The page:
3. Update Your Software. Hackers and providers are constantly finding and fixing security holes. Once a patch is released, the hackers know exactly how to exploit it so it is important to patch your computer as often as possible.
4. Download Only From Trusted Sources. Even if you trust the site, you can not always trust all the content on the site.
5. Be Vigilant With Email Attachments. These are still a favorite with hackers. Be very careful about what you click on, even if the email says it’s from the government, your bank or a friend.
6. Never Visit Questionable Sites. If you’re not sure whether a website is secure, verify it first with online site checking services such as Norton Safe Web.
7. Maintain Your Passwords. Use passwords that are difficult to guess, change them regularly, and never reuse the same password for multiple sites.
8. Try Not to Use Free Wi-Fi. When using a Wi-Fi connection at your local café, anyone can view your browsing. Don’t access back account information on open networks. If you need to do banking online, a tool such as PocketGuard can give you read only access to your banking information so that even if someone is watching they are not able to access your back accounts.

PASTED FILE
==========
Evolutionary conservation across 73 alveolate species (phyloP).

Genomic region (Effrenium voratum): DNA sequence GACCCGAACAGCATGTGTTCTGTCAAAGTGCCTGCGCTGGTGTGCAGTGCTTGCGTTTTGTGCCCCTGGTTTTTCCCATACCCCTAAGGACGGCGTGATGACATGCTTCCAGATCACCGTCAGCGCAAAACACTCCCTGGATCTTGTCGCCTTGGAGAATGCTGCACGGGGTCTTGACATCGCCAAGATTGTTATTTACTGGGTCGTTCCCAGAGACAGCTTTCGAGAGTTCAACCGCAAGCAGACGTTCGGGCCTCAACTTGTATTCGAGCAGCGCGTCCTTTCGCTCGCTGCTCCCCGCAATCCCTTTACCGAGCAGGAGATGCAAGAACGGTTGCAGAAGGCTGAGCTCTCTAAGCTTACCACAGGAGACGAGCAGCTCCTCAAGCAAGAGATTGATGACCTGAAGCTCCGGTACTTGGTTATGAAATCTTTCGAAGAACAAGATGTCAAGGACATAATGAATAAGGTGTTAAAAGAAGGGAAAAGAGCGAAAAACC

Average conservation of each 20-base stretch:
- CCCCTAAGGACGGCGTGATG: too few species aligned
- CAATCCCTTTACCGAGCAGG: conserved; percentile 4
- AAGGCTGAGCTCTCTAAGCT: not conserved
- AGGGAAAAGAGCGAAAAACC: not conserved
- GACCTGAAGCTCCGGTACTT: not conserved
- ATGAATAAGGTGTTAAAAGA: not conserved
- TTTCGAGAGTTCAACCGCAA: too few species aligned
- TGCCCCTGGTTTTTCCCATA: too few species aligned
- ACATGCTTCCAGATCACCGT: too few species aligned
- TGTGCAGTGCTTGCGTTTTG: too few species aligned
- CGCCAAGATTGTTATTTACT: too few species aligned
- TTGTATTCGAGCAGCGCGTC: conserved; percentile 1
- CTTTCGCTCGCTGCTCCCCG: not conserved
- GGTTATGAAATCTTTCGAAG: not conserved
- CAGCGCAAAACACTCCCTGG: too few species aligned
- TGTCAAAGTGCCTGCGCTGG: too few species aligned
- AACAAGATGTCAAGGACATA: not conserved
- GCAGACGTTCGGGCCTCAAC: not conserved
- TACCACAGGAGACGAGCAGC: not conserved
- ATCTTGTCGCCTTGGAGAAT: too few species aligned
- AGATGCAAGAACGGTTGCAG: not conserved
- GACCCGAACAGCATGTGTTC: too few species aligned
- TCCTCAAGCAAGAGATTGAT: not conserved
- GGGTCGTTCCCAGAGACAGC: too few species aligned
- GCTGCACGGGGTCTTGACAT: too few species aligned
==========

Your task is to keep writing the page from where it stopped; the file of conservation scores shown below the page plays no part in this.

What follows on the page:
9. Turn Off Your Computer. You computer is only safe when it is turned off. This is the only way to 100% your computer from attacks, so don’t be afraid to use it.
The most important thing you can do to protect yourself is to educate yourself so you understand the security setting of the software and operating system you use. A healthy fear of the Internet can serve you well as you surf.
The Internet is a great place to connect, communicate and work. By being cautious as you explore all the wonderful things it has to offer, you can enjoy the perks while avoiding the perils.
Featured image credit: www.flickr.com